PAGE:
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TODAY'S OTHER NEWS

New guidance on smoke and carbon monoxide alarms

The government has issued detailed guidance ahead of a change in the law around smoke and carbon monoxide alarms coming into force on October 1 - just two months from today.

Timothy Douglas, head of policy and campaigns for Propertymark, says: “The updated regulations contain some subtle but significant changes for agents and landlords working in the PRS in England.

“They have been coming down the line for some time, but with a firm date set for their implementation and detailed guidance now published, our advice is that letting agents start to prepare immediately.

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“Agents should ensure they fully understand the regulations and begin the installation of new alarms and repair of existing alarms, and update their property management practices accordingly and without delay.

 

"There is no transitional period after 1 October 2022 and fines of £5,000 for non-compliance.”

You can see the guidance here

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  • George Dawes

    More fines , that’s a surprise

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    Yes - funny how their answer to everything is to demand huge money be paid directly to them.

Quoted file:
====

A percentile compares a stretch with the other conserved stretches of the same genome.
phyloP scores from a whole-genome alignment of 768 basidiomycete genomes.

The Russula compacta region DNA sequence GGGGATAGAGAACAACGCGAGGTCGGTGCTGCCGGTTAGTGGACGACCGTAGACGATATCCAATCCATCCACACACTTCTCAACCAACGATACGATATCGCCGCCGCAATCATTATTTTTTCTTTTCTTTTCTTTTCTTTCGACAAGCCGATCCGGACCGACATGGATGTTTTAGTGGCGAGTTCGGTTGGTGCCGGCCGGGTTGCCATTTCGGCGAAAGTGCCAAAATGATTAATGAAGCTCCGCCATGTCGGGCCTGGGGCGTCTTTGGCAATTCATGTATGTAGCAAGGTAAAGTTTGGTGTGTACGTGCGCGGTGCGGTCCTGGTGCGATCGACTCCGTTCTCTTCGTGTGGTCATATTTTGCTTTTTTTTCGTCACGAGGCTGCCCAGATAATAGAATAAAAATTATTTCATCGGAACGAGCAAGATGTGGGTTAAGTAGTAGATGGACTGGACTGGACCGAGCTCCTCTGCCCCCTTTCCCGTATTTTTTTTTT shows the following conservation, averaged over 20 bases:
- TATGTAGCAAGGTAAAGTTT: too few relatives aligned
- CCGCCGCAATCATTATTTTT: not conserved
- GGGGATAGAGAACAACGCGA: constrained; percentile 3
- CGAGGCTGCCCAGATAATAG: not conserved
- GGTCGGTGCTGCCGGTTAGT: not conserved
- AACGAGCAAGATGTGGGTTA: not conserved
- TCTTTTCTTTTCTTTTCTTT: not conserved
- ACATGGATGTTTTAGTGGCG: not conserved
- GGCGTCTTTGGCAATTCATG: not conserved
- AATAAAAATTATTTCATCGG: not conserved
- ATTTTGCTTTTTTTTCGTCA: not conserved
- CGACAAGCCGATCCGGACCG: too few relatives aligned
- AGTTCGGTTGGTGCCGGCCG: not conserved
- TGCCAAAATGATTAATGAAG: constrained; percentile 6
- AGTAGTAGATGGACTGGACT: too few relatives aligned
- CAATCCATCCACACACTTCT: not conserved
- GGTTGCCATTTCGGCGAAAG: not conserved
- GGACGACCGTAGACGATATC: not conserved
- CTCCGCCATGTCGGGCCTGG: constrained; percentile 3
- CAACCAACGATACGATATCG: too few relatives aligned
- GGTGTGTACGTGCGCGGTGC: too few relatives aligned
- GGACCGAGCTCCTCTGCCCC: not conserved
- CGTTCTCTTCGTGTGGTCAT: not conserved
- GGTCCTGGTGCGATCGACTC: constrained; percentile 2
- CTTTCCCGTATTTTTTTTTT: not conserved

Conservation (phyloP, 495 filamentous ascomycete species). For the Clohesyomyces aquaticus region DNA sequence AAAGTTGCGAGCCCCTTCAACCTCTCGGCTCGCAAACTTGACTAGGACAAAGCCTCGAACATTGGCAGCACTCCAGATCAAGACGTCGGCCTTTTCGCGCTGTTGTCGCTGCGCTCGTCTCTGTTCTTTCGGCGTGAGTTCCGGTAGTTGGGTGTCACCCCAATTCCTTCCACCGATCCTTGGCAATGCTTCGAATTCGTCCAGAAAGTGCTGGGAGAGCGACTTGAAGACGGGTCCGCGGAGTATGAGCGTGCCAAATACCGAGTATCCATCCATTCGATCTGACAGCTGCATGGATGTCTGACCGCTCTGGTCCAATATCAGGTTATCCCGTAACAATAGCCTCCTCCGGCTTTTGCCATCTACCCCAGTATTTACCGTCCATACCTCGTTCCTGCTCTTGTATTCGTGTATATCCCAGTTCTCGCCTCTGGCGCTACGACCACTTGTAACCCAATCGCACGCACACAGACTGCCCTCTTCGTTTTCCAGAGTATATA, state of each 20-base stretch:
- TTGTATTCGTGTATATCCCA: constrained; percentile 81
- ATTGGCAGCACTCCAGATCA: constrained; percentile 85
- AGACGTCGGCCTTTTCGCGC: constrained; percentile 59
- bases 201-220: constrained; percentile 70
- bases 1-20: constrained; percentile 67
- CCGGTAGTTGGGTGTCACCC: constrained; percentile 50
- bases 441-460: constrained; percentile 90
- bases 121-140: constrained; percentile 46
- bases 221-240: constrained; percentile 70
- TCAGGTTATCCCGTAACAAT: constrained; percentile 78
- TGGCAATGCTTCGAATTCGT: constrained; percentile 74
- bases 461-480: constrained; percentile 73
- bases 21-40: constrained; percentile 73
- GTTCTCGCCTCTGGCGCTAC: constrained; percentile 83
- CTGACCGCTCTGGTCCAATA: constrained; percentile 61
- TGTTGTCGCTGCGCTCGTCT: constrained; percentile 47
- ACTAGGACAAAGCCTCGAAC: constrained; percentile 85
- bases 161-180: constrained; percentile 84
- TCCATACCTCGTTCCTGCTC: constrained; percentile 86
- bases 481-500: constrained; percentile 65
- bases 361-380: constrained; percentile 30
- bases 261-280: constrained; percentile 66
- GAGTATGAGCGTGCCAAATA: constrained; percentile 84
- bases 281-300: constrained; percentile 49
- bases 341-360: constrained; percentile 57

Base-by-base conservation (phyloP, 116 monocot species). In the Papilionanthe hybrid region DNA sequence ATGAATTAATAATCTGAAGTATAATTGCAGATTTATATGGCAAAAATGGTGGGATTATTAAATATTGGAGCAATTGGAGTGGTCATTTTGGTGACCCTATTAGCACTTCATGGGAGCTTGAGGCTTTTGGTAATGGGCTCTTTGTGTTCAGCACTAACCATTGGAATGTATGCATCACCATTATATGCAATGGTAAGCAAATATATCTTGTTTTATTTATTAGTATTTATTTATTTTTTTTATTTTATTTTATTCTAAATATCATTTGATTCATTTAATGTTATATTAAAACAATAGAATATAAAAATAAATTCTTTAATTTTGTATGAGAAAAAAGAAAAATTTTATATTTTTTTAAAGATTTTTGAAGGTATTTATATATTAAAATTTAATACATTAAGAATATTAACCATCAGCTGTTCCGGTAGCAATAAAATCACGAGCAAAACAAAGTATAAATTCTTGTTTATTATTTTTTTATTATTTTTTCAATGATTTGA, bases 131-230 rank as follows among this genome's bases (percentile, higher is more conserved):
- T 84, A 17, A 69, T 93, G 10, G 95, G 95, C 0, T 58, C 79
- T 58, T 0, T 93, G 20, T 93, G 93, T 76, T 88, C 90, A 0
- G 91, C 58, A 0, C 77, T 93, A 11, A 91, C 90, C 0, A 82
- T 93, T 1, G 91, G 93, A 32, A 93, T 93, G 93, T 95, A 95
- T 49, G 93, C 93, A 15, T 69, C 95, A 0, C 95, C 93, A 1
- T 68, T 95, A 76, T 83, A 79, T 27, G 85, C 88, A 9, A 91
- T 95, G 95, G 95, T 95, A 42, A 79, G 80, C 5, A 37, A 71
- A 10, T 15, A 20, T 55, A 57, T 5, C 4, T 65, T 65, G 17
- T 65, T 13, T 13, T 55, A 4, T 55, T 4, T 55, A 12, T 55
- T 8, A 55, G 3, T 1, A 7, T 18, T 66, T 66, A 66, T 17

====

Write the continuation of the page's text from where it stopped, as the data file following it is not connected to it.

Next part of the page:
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    Just tell us the difference, what the amended requirements are and stop all this nonsense and baloney about downloads. I could find the requirements or so called booklet. 2 lines will suffice and stop it wasting everyone’s time. 2 little plastic units on the ceiling and we need a book.

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    One difference is that the landlord must now replace or repair a faulty alarm if informed of a problem by the tenant, and another is the requirement for a carbon monoxide alarm where there is a fixed combustion appliance other than a gas cooker. Previously you only had to have a carbon monoxide alarm where there was a solid fuel burning combustion appliance.

     
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    Have there useless people got nothing better to do than keep changing rules back and forth for such trivial reasons.

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    Oh goody… more fines to go and back up the meagre final salary pensions for the council staff 🤥

  • Bill Wood

    " The regulations specifically stipulate that a hall or landing would be classed as a room."

    Almost as good as 'Yes, Minister.'

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    Bill brilliant that’s an extra £50.00 on to your HMO application fee, also if your kitchen is on the small side you’ll need another kitchen but if you have a large kitchen it will be classed as a extra room and another £50.00 extra

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    But I do understand this licensed landlords have been doing it for 15 years, first battery alarms were ok, then that changed and had to be hard wired on their own circuit and annual Certificate. We have the battery carbon monoxide detectors for years. Ellie suggests it doesn’t apply to gas cookers if I read it correctly? otherwise where there’s a combustible appliance presumably the gas Boiler but now we have all room sealed Boilers so do we need this at all. With the Boiler and Cooker been Serviced and Certified Annually.

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